Manipuri rights activist Irom Sharmila told Patiala House Court that she was ready to end her fast if the controversial Armed Forces (Special Powers) Act (Afspa) was repealed and she also expressed her desire to meet Prime Minister Narendra Modi to discuss the issue.
Iron lady of Manipur, who is fed through a nasal tube, said this during final arguments in a case in which she is facing trial for allegedly trying to commit suicide while undertaking fast-unto-death at Jantar Mantar on October 4, 2006.
Advancing final arguments, the prosecutor contended that Sharmila had the intention to kill herself and the offence of trying to commit suicide was clearly made out against her.
Delhi magistrate Harvinder Singh fixed the matter for tomorrow to hear arguments on behalf of Sharmila’s counsel V K Ohri.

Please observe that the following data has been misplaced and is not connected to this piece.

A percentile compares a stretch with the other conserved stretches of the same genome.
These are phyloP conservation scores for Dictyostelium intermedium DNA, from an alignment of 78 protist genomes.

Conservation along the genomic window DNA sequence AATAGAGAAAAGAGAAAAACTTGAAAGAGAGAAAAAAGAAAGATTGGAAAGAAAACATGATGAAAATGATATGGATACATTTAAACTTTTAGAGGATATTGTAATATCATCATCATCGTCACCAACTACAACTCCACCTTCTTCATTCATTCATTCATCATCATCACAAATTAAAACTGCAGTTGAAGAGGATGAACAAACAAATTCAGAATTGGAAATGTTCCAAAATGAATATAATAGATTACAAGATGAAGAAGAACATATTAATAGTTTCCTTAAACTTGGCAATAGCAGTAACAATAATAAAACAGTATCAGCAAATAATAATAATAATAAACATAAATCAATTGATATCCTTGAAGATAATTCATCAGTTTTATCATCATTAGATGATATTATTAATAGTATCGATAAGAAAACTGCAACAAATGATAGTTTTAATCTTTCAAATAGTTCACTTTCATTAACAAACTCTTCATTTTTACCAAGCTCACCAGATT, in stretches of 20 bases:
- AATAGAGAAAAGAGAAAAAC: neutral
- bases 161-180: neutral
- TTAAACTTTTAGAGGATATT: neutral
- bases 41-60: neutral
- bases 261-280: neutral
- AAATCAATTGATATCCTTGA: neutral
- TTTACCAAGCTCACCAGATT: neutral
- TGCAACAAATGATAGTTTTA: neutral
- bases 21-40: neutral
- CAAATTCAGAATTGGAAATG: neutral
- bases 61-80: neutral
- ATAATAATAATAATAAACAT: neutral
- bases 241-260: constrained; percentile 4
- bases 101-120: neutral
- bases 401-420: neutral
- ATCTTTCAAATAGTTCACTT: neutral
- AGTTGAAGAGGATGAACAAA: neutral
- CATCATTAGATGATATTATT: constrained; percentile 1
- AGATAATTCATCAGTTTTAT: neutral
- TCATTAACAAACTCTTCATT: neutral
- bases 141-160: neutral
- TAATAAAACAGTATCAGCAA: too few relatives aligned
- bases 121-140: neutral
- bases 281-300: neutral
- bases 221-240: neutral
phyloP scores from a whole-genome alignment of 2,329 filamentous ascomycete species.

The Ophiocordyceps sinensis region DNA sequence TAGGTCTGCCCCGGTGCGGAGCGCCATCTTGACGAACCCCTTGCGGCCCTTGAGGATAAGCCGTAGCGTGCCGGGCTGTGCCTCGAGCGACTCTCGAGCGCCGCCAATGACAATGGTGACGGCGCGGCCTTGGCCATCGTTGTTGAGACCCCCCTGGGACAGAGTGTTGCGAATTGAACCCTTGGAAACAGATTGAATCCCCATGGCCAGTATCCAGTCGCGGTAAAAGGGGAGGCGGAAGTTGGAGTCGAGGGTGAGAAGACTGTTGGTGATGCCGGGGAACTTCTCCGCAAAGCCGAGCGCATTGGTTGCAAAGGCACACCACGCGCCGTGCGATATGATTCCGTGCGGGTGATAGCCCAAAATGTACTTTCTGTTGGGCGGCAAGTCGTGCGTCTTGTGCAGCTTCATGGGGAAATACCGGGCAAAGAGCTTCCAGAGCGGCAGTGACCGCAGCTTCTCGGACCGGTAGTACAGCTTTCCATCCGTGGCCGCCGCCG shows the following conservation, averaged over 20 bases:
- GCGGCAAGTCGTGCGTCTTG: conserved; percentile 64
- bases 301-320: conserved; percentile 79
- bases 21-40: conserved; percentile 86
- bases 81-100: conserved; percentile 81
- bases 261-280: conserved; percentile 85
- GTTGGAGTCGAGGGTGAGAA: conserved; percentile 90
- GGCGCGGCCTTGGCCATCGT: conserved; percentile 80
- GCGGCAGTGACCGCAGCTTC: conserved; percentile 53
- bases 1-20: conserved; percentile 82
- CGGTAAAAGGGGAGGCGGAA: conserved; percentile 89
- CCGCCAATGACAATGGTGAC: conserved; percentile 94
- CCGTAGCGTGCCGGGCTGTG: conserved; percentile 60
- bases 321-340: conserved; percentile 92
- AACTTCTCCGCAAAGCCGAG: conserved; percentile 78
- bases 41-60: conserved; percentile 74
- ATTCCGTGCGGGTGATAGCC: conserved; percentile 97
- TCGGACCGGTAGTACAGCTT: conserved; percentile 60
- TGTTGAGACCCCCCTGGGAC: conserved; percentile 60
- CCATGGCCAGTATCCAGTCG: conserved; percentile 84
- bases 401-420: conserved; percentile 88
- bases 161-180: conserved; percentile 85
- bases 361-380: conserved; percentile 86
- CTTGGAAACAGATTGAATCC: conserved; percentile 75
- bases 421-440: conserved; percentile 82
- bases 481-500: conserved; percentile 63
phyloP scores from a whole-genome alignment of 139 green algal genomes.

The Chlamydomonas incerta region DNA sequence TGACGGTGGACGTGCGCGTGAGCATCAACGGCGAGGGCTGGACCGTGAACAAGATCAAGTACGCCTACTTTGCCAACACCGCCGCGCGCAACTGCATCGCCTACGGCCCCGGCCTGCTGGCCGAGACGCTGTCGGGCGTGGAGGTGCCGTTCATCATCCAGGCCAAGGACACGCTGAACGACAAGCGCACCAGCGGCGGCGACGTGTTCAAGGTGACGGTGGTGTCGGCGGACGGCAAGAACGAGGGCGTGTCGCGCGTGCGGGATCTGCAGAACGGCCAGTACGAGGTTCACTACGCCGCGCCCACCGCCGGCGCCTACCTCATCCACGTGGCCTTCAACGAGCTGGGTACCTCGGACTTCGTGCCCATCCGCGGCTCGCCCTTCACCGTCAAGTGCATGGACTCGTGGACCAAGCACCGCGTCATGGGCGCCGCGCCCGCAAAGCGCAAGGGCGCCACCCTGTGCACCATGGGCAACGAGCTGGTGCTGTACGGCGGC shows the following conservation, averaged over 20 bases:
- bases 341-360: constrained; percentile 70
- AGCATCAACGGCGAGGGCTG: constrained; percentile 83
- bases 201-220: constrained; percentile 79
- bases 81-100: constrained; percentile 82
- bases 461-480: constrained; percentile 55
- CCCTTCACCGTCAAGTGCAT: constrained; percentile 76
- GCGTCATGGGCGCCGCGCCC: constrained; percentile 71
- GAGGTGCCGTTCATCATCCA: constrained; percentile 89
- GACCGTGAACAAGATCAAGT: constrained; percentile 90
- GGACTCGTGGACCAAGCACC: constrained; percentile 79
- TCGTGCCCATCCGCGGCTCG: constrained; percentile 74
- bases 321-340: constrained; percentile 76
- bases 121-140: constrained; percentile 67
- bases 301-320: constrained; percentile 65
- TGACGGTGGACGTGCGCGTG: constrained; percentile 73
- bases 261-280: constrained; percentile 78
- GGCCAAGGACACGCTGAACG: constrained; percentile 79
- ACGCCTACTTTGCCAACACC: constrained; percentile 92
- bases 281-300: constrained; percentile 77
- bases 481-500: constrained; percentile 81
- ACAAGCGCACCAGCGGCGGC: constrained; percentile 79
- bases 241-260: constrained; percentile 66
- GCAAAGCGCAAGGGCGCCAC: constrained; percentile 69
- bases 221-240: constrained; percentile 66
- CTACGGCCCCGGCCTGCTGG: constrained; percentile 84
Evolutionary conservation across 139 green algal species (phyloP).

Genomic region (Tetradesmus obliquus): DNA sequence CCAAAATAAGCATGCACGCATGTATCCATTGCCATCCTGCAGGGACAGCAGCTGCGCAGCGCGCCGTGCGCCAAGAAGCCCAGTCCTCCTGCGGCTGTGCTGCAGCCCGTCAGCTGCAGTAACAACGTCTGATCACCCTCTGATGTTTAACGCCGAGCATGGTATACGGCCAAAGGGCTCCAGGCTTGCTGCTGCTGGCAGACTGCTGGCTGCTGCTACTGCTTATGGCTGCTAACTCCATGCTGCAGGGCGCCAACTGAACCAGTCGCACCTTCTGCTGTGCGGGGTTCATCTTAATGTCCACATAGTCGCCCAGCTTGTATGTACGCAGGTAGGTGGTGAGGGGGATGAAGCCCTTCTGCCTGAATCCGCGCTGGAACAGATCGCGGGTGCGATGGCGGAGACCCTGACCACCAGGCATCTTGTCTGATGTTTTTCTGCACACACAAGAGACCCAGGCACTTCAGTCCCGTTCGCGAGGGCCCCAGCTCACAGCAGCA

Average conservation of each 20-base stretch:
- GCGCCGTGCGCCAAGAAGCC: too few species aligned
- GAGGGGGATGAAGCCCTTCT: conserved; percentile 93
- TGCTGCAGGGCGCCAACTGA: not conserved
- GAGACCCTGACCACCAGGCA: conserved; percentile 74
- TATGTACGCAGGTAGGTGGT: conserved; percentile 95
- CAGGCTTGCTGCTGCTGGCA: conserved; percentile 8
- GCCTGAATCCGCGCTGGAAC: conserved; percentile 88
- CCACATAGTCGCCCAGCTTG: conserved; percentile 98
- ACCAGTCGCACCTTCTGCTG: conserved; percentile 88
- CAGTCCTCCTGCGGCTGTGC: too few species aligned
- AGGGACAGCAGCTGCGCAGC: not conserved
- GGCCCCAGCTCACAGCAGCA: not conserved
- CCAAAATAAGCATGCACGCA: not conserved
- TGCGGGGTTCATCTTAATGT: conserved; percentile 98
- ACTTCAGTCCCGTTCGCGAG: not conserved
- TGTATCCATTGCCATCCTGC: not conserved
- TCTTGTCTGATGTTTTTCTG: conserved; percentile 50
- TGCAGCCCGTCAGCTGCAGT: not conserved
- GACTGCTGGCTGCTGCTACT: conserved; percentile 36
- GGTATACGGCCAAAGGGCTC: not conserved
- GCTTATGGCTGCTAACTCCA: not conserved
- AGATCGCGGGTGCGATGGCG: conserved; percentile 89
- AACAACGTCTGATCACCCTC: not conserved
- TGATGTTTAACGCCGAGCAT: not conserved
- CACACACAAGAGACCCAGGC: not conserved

During the hearing, the activist said she loved her life and was using her fast as a weapon to achieve her goal of repealing Afspa as it would have “more impact” and added that this was “not a crime”.
“Mahatma Gandhi, the father of the nation, had resorted to fasts while making certain demands,” she said while justifying her fast.
“I am fed up by trials on the same charge again and again,” she added.
Sharmila also said, “Since there is no meaning of true democracy in the country, human rights activists should join hands. The matter should be brought to the attention of the Human Rights Council of the United Nations.”
Sharmila had earlier told the court that she was very much eager to eat if she got the assurance that the “draconian” law will be revoked.
Widespread discrimination was being done with the people from Northeast, she had alleged, adding she never intended to commit suicide and it was just a protest against Afspa.
The court had on March 4, 2013, put her on trial after she had refused to plead guilty to the charge of attempting to commit suicide (Section 309 of IPC).
If convicted, Sharmila, who is out on bail in this case, faces a maximum jail term of one year.
Known as the ‘Iron Lady’, Sharmila had earlier told the court that her protest was non-violent.